The Neolithic and late Iron Age Pottery from Pool, Sanday, Orkney : an archaeological and technological consideration of coarse pottery manufacture at the Neolithic and late Iron Age site of Pool, Orkney incorporating X-Ray Fluorescence, Inductively Coupled Plasma Spectrometric and Petrological Analyses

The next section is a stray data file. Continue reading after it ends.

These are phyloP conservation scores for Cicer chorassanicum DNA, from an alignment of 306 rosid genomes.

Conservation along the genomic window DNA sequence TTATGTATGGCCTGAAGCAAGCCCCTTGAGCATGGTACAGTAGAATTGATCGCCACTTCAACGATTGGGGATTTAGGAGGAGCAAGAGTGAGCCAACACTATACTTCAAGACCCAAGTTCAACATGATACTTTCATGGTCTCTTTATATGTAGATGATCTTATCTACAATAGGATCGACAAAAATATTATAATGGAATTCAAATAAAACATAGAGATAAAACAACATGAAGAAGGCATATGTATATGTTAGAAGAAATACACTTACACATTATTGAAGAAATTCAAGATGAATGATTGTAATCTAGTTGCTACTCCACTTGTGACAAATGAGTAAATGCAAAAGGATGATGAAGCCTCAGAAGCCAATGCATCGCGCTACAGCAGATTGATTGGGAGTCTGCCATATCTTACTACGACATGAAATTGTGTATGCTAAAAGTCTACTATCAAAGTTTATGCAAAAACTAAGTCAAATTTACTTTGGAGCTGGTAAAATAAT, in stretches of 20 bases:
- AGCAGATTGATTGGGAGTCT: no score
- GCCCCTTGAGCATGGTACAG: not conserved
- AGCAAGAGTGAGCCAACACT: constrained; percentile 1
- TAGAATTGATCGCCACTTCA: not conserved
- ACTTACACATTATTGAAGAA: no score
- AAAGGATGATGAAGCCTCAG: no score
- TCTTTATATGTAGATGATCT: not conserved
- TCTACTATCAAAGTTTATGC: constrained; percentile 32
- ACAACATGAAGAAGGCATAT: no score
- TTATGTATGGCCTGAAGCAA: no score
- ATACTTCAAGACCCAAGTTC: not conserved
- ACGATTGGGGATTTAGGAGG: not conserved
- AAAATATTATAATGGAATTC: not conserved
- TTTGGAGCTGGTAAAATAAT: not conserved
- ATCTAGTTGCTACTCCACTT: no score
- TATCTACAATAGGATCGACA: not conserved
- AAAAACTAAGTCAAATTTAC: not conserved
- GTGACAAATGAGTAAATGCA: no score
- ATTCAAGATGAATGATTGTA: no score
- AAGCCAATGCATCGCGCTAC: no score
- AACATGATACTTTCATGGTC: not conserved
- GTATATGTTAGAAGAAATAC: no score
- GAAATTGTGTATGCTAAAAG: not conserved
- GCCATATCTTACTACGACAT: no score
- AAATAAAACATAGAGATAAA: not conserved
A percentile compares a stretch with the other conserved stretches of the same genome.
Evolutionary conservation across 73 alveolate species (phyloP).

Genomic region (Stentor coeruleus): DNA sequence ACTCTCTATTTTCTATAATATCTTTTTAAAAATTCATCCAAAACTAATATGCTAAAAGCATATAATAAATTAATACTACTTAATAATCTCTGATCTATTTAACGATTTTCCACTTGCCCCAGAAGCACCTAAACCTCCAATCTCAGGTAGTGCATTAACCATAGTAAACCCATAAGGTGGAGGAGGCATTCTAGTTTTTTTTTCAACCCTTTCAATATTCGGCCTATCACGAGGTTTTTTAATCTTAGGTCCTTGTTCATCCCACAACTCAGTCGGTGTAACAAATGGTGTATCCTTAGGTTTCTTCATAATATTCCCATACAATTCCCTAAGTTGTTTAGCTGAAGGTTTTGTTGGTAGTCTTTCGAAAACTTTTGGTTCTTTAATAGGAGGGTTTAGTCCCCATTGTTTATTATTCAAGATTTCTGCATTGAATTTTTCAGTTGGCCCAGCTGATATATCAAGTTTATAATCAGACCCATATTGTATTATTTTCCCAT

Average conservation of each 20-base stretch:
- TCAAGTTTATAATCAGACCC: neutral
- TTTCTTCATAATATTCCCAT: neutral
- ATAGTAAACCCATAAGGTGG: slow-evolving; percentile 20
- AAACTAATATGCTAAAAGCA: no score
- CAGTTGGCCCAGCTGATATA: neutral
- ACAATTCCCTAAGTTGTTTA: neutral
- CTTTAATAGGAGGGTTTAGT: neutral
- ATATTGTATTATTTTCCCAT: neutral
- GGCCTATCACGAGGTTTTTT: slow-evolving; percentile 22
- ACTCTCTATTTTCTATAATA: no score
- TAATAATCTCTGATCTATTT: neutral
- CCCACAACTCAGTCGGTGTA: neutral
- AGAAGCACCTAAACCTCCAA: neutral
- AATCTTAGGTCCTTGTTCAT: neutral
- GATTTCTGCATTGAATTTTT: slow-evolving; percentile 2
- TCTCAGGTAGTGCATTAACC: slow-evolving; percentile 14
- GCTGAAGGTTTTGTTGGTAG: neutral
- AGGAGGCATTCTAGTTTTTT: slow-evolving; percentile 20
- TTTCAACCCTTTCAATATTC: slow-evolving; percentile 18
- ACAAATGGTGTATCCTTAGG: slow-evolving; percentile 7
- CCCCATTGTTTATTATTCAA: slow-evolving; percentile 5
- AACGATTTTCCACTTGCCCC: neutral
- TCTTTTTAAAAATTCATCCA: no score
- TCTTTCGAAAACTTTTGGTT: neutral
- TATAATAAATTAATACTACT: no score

The Neolithic and late Iron Age pottery from the settlement site of Pool, Sanday, Orkney, was studied on two levels. Firstly, a morphological and technological study was carried out to establish a sequence for the site. Secondly an assessment was made of the usefulness of X-ray Fluorescence Analysis, Inductively Coupled Plasma Spectrometry and Petrological analysis to coarse ware studies, using the Pool assemblage as a case study. Recording of technological and typological attributes allowed three phases of Neolithic pottery to be identified. The earliest phase included sherds of Unstan Ware. This phase was followed by an assemblage characterised by pottery with incised decoration, which was stratified below a traditional Grooved Ware assemblage. The change in pottery styles and manufacturing methods with the Grooved Ware indicated that it evolved elsewhere. Grass tempered and burnished pottery characterised the Iron Age assemblage. Pottery samples from all phases of the site were analysed by XRF and ICPS. In addition, pottery from late Iron Age sites in the area was analysed for comparison with the Pool Iron Age pottery. XRF and ICPS analyses did not distinguish between either different phases at Pool or different Orcadian sites. This was attributed to the similarities in geological deposits over much of Orkney and the variations which can occur within a clay source. A clay survey was carried out in the vicinity of the site, and samples taken for comparison with the Pool pottery. Identification of rocks and minerals in thin section, and grain-size analysis, indicated that the Pool pottery was made locally to the site, and that both primary and secondary clays were used. It was concluded that petrological analysis is more suitable than elemental analysis in the study of coarse wares.